The Arab, Moroccan influence in Sicilian cooking makes it very unique and not very Italian (to this southern Italian boy). The seasonings and spices are much more middle Eastern than typical Italian. The meal was delicious, but even better than that was Deborah and Fabio’s delightful company. I believe I have made some new lifelong friends. The Sicilian red Nero d’Avola sealed the deal. What a magical experience offered by Airbnb. If you’re headed to a city for vacation, I highly recommend checking out what they have to offer. It’s usually local residents sharing their talents.

I booked a room at the airport hotel due to my early flight Monday morning; I figured it was best to plan a soft landing. Tomorrow morning I will leave my Airbnb and go to relax at the hotel’s pool, spa and bar. This trip has been a truly restorative and educational experience. Had I know Sicily was so incredibly beautiful and inviting, I would have come sooner. The good news is that there is so much more to explore. I will be back.

A Side Note: 

Before choosing Faro as my new home, I considered Italy along with a few other countries. After one week in Sicily I realized that if I had moved to Italy, I would become rather large. There is something about the soil, the climate, the history, the regulations, and my Italian background that would make it impossible to avoid eating and drinking everything in plain sight.

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A view from the Bell Tower in one of the many churches of Noto. My God did I see a lot of churches.

 

 

 

 

 

 

 

 

 

 

 

 

 

 

 

 

 

 

 

 

Papagni Pages Launch

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Expat Defined

I am most comfortable with the word “immigrant:  a person who comes to live permanently in a foreign country.” My father immigrated to the United States from Italy and now I have emigrated to Portugal. Why Portugal? Simple answer:  finances. There probably are parts of Italy where I could enjoy the same lifestyle, but there were quite a few boxes to check off and Portugal offered me the best value for my retirement dollars. Most of my ancestry are rooted in Europe; Western and Eastern Europe, so as long as I am in Europe, I am content.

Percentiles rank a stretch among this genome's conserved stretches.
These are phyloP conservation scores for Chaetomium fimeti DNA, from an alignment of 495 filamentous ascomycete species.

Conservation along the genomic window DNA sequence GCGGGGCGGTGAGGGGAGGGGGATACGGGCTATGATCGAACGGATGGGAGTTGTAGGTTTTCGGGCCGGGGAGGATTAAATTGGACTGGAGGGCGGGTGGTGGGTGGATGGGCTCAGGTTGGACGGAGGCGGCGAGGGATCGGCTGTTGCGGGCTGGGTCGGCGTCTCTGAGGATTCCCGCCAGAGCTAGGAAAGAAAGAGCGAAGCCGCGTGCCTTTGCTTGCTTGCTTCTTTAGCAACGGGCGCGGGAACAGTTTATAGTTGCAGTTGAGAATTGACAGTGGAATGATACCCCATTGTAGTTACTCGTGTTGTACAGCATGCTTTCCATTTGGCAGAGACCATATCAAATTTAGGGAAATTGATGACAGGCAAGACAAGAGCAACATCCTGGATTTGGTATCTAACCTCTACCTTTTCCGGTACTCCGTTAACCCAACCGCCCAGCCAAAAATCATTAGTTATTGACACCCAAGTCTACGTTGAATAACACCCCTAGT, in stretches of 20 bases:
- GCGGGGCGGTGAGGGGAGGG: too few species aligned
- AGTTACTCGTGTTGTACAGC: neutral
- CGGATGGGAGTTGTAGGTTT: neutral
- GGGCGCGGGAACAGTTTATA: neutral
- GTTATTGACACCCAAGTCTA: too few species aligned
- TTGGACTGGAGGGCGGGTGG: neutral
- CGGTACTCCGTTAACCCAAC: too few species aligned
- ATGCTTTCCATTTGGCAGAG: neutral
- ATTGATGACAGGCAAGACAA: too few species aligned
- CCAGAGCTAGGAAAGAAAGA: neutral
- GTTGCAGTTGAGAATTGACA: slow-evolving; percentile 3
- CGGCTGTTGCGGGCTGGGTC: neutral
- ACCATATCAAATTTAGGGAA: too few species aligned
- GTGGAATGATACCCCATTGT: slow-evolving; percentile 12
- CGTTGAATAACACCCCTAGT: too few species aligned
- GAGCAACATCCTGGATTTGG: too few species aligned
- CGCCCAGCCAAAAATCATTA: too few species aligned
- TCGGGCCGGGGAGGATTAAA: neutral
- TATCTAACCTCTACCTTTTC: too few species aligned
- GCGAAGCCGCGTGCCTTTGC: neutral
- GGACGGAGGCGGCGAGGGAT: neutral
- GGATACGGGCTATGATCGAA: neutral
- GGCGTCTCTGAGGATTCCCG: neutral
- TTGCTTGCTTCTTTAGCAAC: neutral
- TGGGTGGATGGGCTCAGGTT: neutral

Deciding on a specific location requires a complicated answer. I will simplify my response by naming my top eleven criteria (it would have been ten, but Giorgio was a big part of my decision):

  1. The weather — at this point in my live being in a warmer, not-so-humid, environment was a must.
  2. Food — fresh seafood was a must. It was essential to be located in a place where local food is readily available and accessible.
  3. Water — My bucket list has long included seeing the ocean from my terrace. I was fortunate to look out over the East River in New York City for a short period of time. The Atlantic is right beyond the Ria Formosa (a river leading to the ocean) and I can see it clearly from my terrace.
  4. People — I want to be around progressive, liberal-minded people; who care about the planet, one another and preserving their culture.
  5. Accessibility — the ability to easily travel from my location without a vehicle is important to me. I have worked toward a smaller carbon footprint for a long time. There is no need to own a vehicle if you can easily get from point A to B.
  6. Affordability — I need to rely on my savings. That is not to say that I will not earn money while living overseas; however, depending on future income is an easy way to get into trouble. I am assuming nothing; Maine taught me that much.